NZ iPhone reviews

After the heavyweights of Tech reviews came in yesterday, NY Times, Wall St Journal and USA Today, the Kiwi reviews have been published.

Of course, the debate about the phone has been hijacked by Vodafone’s ridiculous plans, which are essentially the worst in the world. If anyone thinks that after spend over $500 they are going to stick to 250mb of data a month, on the coolest and fastest mobile web browser (full web browser not just mobile versions), then they have to have their heads read. Vodafone needs shooting for letting the public down so much, but we all know that anyway.

So aside from the outrageous pricing, what do the Kiwi critics have to say.

The Herald – Matt Greenop

“But is it worth the hefty ticket price?
It depends on which way you look at it – but the short answer is yes.”

• Flush headphone jack, improvement.
• In New Zealand terms, the phone is designed to work on an 850MHz 3G network, and the bulk of Vodafone’s network is 900MHz. It does work in Vodafone’s 2100 MHz areas, but that is now only at 63% coverage of the country
• HDSPA protocol, providing a theoretical speed just over 3.5Mbps. This isn’t lightning fast, but when used over a WiFi network, the iPhone is extremely quick
• Again the touchscreen technology employed by Apple is incredibly effective
• GPS & Google maps = a fair approximation of a useful sat nav system, albeit without the bells and whistles
• the phone talks nicely with Microsoft’s Exchange via ActiveX

•No video record
•clunky older tech camera
•No Flash protocol, although Adobe says it’s on the development fast-track
•Voice dialling still isn’t available
•neither is MMS messaging.
•And you can’t replace the battery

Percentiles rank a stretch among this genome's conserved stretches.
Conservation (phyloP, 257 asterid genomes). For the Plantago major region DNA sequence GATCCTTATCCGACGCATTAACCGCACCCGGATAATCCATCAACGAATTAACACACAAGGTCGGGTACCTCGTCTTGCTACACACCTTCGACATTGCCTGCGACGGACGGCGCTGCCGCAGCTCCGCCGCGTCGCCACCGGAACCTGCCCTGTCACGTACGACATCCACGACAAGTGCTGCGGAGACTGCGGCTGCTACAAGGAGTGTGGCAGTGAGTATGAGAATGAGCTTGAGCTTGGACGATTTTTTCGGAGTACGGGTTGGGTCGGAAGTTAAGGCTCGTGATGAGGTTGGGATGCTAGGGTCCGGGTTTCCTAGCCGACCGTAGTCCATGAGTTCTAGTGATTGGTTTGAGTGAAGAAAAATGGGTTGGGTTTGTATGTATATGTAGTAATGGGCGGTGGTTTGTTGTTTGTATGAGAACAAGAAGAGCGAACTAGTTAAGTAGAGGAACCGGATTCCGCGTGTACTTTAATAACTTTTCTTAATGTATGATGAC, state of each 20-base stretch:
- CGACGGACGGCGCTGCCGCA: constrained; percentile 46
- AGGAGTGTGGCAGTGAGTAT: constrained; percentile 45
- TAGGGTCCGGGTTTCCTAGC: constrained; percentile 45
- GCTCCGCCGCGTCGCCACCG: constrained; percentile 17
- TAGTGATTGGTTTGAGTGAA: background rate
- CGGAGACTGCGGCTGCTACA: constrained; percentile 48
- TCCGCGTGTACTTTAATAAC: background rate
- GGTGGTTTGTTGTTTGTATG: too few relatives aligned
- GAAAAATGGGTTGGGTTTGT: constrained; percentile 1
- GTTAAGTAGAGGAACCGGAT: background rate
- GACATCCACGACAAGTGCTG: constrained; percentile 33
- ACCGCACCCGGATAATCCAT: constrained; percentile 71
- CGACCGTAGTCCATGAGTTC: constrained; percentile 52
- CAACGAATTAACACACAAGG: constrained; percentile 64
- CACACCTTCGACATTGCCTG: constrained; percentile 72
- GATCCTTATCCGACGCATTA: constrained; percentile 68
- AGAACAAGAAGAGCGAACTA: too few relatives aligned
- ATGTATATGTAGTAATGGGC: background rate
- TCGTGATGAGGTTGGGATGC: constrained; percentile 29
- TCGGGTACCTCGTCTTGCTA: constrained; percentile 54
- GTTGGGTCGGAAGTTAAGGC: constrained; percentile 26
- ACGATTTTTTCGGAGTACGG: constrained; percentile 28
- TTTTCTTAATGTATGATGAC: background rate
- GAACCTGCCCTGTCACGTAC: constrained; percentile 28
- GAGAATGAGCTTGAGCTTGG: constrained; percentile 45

Overall favourable review, again a rap over the knuckles for Vodafone’s price and plans. – Ruben Schwarz
4 1/2 Stars – not bad.

• 3G – In New Zealand this is a big deal, because we don’t have a lot of WiFi about like, say, San Francisco. {Ed -or Vancouver where everyone of my coffee shops had free Wi-Fi}
• Web surfing is where the iPhone stands head and shoulders above its competition. You can easily view and surf the real web (not just pages built for mobile phones). As before, zooming in and out is through a pinching motion on the touchscreen.
• The Google Maps function is integrated with the GPS, so it automatically loads up where you are if it finds a signal.
•The camera also links to the GPS so you can geotag your photos (store where you took them in each file’s metadata).
•Apple is going full-out with applications, both free and for-sale. You can download hundreds of these through iTunes or its App Store from today.
•It seems faster, for one, and day-to-day use is noticeably quicker.
•The speaker is better thanks to some vents at the bottom, the buttons on the side are chrome instead of black.
•Another great change is the headphone jack, which is no longer recessed, so it can fit standard connections
•When web surfing or on email, pressing and holding on an image lets you save it to the hard drive. There is support for more languages
• Another neat feature – turn the calculator function sideways, and it becomes a scientific calculator

• still has a 2 megapixel camera
• Still no video camera either {Ed – if you use these functions that is – I don’t, some do}
• There’s no slot for external memory cards, but with 8GB or 16GB on board, most people won’t need it. Still, it would have been nice, especially for transferring photos to the phone directly from a camera.